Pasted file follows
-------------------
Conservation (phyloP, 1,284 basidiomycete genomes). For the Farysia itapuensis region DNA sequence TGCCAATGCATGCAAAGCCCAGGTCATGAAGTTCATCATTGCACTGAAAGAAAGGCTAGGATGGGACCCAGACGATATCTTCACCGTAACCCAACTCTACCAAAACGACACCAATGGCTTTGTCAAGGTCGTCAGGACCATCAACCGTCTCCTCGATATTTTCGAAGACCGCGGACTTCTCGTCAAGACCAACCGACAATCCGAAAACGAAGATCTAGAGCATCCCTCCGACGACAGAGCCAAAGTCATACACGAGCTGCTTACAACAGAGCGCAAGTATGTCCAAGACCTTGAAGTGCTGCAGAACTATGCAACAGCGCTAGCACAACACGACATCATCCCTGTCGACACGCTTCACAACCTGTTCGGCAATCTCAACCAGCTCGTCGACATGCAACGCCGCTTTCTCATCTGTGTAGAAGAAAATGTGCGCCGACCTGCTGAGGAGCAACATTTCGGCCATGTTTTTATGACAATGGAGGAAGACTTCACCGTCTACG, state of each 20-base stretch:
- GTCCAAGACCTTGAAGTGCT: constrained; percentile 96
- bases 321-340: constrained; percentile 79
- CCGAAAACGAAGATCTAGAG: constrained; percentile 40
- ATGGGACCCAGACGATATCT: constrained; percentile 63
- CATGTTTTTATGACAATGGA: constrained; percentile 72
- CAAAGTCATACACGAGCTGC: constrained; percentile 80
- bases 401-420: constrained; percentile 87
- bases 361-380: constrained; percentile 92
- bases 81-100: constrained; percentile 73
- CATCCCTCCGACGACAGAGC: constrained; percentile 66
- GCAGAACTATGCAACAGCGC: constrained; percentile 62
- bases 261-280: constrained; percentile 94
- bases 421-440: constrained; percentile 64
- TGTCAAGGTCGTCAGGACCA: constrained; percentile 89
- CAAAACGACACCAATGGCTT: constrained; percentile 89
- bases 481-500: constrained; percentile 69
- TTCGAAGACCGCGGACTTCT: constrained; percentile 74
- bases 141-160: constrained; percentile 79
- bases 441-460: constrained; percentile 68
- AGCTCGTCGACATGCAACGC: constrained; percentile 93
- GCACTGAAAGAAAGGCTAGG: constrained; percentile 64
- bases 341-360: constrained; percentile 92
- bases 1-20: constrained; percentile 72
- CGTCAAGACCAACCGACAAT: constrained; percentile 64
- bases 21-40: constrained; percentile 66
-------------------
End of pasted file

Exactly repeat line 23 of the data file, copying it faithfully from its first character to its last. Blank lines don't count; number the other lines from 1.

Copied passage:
- bases 341-360: constrained; percentile 92